After seeing a good documentary (or any good film, for that matter), its immediate power to get us thinking or inspire us to take any action probably lasts a day. We’ll talk about it at the water cooler the next morning, or we’ll bring it up over a dinner conversation about recent movies we saw. But other than that, one questions the ability of a film to genuinely inspire us to change something since most of us go back to the same person we were when we bought the movie ticket.
I have, however, come across docs that really stuck with me, if not necessarily for the filmmaking craftsmanship but for the powerful message carried by the story. After seeing An Inconvenient Truth, I really have closely monitored how much energy I use and how much trash I generate. Food, Inc. thoroughly shook my impression on the foods readily available to us in America. Bill Cunningham New York gave me permission to take what I love, make a livelihood out of it and love it even more. And thinking about Joan Rivers in A Piece of Work still makes me feel like a lazy bitch who needs to work harder.
Scrolling through the documentary section of Netflix the other night, I stumbled upon Fat, Sick & Nearly Dead. To be honest, I really wasn’t expecting much. This one really took me by surprise. At some points, I even got choked up.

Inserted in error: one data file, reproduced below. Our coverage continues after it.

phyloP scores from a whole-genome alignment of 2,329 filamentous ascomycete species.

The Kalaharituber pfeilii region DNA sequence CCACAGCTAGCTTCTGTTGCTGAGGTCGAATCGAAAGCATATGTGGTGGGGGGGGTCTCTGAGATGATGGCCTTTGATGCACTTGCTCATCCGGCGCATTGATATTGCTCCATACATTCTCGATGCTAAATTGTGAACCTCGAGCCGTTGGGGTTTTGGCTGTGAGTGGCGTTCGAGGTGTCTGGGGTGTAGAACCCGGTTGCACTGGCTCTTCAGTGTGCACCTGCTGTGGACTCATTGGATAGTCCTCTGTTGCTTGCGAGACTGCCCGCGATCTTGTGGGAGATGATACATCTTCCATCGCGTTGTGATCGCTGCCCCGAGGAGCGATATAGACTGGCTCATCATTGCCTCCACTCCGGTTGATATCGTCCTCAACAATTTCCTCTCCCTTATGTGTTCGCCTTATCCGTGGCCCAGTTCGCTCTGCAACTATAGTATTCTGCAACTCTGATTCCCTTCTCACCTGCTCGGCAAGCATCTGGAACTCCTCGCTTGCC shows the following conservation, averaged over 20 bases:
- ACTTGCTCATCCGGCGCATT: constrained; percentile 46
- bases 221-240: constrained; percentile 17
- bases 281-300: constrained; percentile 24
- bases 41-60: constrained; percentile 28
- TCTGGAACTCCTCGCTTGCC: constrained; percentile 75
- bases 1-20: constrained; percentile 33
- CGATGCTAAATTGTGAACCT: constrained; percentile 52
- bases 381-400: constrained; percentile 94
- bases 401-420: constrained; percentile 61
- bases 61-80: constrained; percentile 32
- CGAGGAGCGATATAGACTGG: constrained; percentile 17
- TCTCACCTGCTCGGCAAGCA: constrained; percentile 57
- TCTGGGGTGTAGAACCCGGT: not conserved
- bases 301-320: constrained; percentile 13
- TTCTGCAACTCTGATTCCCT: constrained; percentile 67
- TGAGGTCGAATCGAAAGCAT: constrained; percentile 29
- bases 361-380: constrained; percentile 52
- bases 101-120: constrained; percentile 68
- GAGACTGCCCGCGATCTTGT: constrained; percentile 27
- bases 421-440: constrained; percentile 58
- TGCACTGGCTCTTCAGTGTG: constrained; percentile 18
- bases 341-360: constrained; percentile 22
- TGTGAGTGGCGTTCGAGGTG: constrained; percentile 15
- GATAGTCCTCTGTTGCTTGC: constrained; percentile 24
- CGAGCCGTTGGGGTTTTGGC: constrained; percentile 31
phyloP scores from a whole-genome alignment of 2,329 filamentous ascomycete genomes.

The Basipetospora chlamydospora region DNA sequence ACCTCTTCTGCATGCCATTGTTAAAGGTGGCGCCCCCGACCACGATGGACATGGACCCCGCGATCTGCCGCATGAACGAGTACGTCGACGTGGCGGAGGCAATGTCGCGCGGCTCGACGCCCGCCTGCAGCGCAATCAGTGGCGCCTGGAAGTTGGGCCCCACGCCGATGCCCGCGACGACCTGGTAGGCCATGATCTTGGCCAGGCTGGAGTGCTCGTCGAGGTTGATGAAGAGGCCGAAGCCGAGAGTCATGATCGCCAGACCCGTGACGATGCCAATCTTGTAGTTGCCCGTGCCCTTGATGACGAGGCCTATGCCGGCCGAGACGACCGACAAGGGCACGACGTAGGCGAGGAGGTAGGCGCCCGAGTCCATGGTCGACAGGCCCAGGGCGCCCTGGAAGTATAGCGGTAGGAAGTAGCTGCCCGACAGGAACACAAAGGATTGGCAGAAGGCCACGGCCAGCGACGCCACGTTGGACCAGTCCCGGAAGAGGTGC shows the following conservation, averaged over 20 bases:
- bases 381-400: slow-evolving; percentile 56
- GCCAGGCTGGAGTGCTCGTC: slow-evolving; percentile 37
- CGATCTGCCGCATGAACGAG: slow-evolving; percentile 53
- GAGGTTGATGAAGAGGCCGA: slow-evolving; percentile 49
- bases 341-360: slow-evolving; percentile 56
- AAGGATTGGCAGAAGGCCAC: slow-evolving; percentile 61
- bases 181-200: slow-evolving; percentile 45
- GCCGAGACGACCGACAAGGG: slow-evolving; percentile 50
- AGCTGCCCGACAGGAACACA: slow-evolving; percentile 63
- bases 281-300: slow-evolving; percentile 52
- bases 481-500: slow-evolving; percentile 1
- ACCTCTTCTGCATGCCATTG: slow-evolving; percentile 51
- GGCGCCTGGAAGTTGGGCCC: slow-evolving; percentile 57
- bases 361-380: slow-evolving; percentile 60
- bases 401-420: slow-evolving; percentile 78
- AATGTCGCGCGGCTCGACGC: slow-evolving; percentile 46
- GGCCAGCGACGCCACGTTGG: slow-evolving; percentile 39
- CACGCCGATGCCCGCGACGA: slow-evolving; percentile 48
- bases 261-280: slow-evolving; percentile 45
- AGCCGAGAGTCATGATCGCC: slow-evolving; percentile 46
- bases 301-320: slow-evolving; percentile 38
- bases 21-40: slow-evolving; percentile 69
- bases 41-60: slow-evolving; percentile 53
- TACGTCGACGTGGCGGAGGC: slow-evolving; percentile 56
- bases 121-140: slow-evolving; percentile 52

From the movie’s Facebook page:
Fat, Sick & Nearly Dead introduces us to Joe Cross, a successful Australian business man who is 100 pounds overweight, loaded up on steroids and suffering from a debilitating autoimmune disease. The film follows Joe’s personal mission to regain his health and reboot his body with a 60-day fruit and vegetable juice fast. On the road across America, he meets a truck driver named Phil Staples at an Arizona truck stop who is morbidly obese (492 lbs.), suffering from the same autoimmune disease as Joe and is “a cheeseburger away from a heart attack.” As Joe is recovering his health, Phil begins his own epic journey to get well. What emerges is nothing short of amazing – an inspiring tale of healing and human connection.
Several days later, I still can’t stop thinking about the movie and, most importantly, how I eat. Fruits and vegetables have moved to center stage. It’s a real game-changer, and I strongly encourage you to watch it.